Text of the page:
3 Future Tile Trends Spotted Now

While my focus in this column has been on nuts and bolts of residential design, I want to show you some insight as to why your mid-to-high-end designers, architects, and contractors hesitate when you ask for tile. There are so many options that sometimes we barely know where to start!

Here’s why: In the past 5 years or more, the tile industry has made some stellar breakthroughs in technology, manufacturing methods, and customization. Insider buzz has been worldwide, but the average homeowner hasn’t a clue.

So let me bring you into an insider’s view of what I saw at Coverings and what you’ll see in tile over the next 5 years or so.


Simply put, the advances in digital inkjet technology haven’t only revolutionized the printing industry, it’s also revolutionized the tile industry. How?

Because the tile manufacturers have figured out a way to photograph stunningly realistic images of stone and wood onto porcelain tile. The European tile industry was amply represented this year with huge pavilions from Spain and Italy with US and Mexico not far behind.

If you don’t know about porcelain tile, consider researching it for your next project. It’s more durable than ceramic, non-porous, and perfect for wet areas such as a bathroom, or rugged for high-traffic areas such as a busy kitchen.

Digital imagery has made porcelain appear like anything you want it to be — marble, limestone, or even wood — but without the care associated with those products. While a lot of high-end projects might shun not using the real thing, commercial projects and those of you with busy (and not always careful) families might love to see this happening!

  Florida Tile, Ivory LaceCinema HDP, Ivory Lace from Florida Tile.

  image Stone look porcelain from Vitromex

American Heritage, Marazzi USAYes, this is “wood” tile: American Heritage, Marazzi USA


You already saw it above with the Marazzi wood tile – the ability to add 3 dimensional texture onto the tile. What we’ll see in the coming years is a combination – either different tile thicknesses:

 Madeira Cortex, Lamosa Tile The Europeans and by extent, Mexico, love their hexagonal tile, but I’ll put myself out on a limb: I don’t think it’ll catch on in residential design here: Lamosa Tile Madeira Cortex

 or embossing and texture:

Lace up closeVilleroy and Boch’s Opulent Chic.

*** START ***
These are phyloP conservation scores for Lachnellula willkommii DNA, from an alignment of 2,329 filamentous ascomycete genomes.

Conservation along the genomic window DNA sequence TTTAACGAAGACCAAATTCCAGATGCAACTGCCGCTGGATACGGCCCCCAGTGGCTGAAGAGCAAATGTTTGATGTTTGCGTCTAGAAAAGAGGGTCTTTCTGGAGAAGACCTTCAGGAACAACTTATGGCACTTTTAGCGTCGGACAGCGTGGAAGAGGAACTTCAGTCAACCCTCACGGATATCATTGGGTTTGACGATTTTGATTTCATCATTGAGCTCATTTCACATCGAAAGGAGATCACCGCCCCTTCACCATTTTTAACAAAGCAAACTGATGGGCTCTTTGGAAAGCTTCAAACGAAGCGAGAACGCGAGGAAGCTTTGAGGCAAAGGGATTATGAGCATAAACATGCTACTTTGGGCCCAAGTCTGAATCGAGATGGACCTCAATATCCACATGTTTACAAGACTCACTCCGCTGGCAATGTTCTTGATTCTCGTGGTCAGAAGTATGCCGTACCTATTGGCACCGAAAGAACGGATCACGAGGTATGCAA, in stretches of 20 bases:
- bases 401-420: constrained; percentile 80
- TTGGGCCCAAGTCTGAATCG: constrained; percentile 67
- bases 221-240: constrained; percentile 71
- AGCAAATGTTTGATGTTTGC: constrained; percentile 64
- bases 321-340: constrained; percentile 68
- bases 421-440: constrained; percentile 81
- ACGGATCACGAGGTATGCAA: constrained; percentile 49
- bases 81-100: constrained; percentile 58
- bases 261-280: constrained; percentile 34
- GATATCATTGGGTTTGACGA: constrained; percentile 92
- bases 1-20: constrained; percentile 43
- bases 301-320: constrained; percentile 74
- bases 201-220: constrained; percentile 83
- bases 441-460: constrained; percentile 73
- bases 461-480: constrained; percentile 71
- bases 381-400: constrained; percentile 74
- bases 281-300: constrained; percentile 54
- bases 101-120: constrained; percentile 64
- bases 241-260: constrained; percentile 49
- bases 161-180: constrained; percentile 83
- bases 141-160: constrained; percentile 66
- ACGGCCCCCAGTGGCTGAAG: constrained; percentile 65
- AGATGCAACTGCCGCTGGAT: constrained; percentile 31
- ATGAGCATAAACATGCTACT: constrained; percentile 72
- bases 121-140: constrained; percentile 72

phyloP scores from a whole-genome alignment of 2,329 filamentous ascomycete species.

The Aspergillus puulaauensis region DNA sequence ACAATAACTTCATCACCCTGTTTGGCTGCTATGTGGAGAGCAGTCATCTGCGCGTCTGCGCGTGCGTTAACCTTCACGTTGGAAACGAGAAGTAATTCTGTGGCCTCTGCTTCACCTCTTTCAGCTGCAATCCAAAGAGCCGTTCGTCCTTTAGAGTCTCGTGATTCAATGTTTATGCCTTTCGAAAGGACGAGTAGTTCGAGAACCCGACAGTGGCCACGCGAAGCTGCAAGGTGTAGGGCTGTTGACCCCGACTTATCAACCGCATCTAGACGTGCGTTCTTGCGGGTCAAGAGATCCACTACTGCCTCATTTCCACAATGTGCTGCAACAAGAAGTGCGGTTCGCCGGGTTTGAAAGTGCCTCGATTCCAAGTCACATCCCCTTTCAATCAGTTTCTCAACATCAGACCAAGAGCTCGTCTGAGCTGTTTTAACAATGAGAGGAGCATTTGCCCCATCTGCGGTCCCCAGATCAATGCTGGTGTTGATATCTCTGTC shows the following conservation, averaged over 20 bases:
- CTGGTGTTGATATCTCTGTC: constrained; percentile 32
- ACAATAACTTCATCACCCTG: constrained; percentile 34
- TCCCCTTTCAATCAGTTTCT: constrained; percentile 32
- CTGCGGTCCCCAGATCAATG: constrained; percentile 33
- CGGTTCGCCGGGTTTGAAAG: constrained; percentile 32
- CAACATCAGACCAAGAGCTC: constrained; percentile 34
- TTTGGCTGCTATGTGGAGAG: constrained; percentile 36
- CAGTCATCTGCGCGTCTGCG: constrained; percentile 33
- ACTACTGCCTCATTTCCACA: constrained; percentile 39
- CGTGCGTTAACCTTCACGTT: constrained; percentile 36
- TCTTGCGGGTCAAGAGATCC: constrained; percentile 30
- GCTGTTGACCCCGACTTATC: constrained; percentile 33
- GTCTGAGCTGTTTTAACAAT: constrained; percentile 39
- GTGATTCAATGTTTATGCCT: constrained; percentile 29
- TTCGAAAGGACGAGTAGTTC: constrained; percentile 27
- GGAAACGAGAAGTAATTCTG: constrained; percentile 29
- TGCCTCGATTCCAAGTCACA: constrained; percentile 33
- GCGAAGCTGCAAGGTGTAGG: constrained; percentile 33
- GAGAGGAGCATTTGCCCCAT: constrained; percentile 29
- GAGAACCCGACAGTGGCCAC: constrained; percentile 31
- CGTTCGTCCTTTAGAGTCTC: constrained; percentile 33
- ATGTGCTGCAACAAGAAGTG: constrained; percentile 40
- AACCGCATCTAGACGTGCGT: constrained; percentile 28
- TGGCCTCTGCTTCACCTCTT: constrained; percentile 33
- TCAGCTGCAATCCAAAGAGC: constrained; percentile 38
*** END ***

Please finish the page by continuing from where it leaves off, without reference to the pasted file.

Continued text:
IMG_2134Monocibec wood and texture combination


Large format tile was everywhere. In another breakthrough, manufacturers are able to create increasingly larger tiles. I’ve been specifying larger scale tiles for the past 3-4 years, but some of these are LARGE: 24” x 36”, 36” x 36” and even full wall panels.

I see bank or boutique hotel wall paneling applications with this one American company Stonepeak PLANE – look at the size of this piece of wall/column paneling. Made to look like marble and surprisingly thin.

The above piece has more commercial appeal than residential, although I could see a stunning wall bumpout or fireplace. Perhaps not the best application for those of us in earthquake country, but great for the contemporary enthusiasts elsewhere.

Fiandre is more for the architectural market. Definitely not first-time (or even second) DIY... Fiandre’s 30” x 60” porcelain tile sheets

For residential, I saw 24” x 36” panels like those below. You’ll need a GOOD tile installer, one familiar with installing large-scale tile (even better if they’re familiar with the Tile Council of North America (TCNA) installation recommendations.) The amount of preparation for larger scale tile to make sure the subfloor and walls are plumb and square are sometimes more labor than installing the tile itself.

But look, Ma, no grout! Well, very little, anyway.

Lamosa Tile, Coral de UluaGrupo Lamosa Tile, 24” x 36” dimensional Coral de Ulua

 IMG_2109Italy’s Ceramica Viva is known for flowery tile images on ceramic tile.

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